Don’t be shy! Leave a comment, or email , , or . The Users’ Group is for you, and this is a great way to help make sure you’re getting the most and best out of it.

A fried bologna sandwich with a bag of Lay’s potato chips, a PBR, & a Moon Pie strongly recommended by Michael Lang. Available at Robert’s Western World for the low price of six bucks.

A guest blog post by Lee Anne Hooley, Worcester Talking Book Library

July 17th-20th brought the opportunity for me to attend the KLAS conference that was held at the Tennessee School for the Blind in Nashville. This is my second in person conference since my career in the Talking Book world began back in 2018. The hybrid option is a fantastic option as well, but to me, there is nothing quite like coming together and learning.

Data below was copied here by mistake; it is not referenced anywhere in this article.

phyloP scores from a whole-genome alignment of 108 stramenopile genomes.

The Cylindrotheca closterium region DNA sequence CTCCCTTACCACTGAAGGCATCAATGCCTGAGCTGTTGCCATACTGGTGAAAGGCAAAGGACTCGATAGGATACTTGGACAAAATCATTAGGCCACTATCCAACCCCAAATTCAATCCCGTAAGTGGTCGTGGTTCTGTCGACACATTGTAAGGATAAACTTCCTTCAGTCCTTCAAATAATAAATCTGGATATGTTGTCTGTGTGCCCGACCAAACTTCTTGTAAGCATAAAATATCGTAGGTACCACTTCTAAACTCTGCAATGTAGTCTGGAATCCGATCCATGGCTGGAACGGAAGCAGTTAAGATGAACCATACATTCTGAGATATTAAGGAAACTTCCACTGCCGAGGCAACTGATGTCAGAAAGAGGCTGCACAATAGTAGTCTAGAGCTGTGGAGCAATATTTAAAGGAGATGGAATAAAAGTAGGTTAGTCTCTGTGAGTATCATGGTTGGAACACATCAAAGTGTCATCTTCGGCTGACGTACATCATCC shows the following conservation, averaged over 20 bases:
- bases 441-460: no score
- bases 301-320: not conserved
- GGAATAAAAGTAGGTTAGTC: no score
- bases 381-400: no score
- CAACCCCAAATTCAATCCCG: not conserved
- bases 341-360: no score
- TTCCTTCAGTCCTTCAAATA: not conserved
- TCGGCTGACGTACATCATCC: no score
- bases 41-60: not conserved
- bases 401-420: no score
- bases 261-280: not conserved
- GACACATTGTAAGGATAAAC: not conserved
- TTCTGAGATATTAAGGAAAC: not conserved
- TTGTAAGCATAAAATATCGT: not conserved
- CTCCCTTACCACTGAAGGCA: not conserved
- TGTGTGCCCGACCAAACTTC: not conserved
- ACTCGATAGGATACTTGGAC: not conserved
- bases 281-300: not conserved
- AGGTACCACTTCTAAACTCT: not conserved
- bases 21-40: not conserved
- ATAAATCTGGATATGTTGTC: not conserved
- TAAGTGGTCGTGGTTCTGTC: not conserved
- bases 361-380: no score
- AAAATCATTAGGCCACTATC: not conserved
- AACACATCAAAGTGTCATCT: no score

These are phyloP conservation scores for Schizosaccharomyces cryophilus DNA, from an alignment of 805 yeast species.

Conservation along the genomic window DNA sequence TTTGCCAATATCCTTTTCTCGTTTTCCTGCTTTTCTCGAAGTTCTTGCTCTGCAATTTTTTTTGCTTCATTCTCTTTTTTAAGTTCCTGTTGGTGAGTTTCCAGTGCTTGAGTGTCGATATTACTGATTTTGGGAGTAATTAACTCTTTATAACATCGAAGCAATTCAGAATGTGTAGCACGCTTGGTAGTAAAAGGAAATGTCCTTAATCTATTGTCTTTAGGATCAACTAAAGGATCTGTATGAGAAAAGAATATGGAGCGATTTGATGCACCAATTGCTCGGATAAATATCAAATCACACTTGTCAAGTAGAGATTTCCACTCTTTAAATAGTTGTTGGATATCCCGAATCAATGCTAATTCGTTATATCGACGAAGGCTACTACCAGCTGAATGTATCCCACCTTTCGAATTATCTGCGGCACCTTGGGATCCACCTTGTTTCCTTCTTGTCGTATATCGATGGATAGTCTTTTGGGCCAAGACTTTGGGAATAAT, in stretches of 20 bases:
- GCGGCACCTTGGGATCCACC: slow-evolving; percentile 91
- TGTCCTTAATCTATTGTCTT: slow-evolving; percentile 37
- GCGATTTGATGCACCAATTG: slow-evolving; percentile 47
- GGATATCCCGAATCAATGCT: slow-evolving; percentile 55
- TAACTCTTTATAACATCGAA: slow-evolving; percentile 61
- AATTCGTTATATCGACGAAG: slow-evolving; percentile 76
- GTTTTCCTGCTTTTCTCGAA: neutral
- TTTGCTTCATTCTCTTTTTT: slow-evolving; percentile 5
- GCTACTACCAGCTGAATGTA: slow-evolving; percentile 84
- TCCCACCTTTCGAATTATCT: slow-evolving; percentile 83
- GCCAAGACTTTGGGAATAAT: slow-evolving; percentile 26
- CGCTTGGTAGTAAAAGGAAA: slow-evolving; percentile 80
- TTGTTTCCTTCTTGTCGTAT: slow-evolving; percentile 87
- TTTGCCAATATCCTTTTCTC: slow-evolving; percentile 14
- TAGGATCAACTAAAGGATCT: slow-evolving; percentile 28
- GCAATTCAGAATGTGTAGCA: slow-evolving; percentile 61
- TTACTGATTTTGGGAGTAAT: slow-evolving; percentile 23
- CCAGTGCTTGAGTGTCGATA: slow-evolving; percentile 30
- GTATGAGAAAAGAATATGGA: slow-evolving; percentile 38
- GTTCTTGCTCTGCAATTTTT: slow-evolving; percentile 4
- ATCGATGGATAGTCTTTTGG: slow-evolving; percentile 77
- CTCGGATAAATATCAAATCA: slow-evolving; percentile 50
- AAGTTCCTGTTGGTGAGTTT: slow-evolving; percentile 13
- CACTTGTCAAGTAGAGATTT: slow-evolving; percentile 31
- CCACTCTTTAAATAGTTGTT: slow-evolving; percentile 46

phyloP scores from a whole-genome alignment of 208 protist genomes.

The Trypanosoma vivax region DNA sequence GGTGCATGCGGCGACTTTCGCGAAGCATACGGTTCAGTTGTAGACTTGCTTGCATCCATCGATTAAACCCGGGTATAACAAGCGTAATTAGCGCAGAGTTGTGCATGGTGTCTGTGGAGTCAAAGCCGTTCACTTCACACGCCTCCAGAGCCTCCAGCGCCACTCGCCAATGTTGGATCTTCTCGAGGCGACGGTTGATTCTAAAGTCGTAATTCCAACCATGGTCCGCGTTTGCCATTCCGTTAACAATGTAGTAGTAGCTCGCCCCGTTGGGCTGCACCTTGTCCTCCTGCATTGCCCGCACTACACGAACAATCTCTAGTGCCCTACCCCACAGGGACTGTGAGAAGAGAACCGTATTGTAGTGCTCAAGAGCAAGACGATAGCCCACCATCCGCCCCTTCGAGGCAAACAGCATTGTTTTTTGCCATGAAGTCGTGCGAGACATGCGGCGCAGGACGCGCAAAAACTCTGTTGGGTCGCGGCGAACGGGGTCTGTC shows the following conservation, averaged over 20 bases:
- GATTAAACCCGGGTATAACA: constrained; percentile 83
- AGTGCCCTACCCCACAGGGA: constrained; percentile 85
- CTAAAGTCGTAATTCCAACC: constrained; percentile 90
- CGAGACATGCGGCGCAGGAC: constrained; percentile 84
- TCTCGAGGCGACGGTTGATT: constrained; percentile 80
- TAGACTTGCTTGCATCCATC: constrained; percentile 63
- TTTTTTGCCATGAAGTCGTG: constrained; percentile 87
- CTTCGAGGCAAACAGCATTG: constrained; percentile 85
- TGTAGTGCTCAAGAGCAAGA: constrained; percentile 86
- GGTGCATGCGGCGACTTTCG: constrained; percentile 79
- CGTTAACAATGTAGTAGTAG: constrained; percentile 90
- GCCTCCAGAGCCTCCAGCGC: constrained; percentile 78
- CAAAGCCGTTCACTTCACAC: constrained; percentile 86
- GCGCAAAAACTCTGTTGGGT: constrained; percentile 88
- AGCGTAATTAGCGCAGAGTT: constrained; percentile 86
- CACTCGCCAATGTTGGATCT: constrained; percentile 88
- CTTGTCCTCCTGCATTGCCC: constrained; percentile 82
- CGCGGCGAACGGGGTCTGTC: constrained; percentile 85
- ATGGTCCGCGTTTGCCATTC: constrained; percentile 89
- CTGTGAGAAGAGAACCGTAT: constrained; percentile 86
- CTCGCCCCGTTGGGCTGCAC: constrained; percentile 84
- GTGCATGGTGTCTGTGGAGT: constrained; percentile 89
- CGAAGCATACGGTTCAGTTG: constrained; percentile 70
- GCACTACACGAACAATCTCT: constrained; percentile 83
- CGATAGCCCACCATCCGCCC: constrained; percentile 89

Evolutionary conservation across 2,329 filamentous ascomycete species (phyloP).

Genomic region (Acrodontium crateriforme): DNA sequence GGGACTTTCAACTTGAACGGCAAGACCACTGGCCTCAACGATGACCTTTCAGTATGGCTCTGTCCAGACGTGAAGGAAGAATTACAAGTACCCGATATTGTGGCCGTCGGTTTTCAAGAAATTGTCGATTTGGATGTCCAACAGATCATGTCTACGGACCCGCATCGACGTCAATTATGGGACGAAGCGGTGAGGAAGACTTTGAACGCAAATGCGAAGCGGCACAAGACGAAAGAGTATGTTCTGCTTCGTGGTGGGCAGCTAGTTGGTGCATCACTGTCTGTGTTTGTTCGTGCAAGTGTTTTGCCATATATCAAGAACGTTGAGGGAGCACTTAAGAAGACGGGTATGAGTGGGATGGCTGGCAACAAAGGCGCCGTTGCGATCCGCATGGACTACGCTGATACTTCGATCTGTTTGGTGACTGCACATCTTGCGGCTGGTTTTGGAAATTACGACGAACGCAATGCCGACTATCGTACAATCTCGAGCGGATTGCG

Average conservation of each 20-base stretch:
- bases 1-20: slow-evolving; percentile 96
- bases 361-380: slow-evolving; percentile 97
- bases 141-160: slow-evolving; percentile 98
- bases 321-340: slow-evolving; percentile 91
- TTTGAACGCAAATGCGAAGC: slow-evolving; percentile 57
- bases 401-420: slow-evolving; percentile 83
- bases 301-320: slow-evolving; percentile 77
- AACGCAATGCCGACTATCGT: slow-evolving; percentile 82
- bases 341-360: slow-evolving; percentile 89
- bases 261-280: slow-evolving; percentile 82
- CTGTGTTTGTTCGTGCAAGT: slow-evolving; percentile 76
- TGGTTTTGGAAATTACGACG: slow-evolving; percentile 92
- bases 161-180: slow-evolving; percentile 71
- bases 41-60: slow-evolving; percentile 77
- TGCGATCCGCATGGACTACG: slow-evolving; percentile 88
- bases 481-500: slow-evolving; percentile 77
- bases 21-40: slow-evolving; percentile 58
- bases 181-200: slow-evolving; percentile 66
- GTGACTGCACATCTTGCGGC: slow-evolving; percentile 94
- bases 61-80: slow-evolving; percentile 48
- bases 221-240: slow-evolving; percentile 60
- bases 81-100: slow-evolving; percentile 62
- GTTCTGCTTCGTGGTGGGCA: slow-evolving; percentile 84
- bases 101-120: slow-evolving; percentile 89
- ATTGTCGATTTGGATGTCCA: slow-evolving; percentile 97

Many of the sessions employed a hands-on approach to it. For instance, “Care and Feeding of your Scribe.” I learned quite a bit on how to take things apart as needed, as well as the general anatomy of them. In addition to learning how to swap out parts, I was able to get some feedback and ideas from other colleagues on how to better utilize the barcode scanners.

Two other sessions “Defining, Saving, and Sharing Queries” and “Exploring the WebOPAC,” featured worksheets. As much as I thought my school days were long over, it was really fun and challenging to not only have an assignment to help me improve me queries, but also it was great to be able to demo and add feedback to the new patron facing end of the WebOPAC. Having Katy and Nancy there and in person to answer questions when I got stuck or just to offer feedback and ideas was priceless.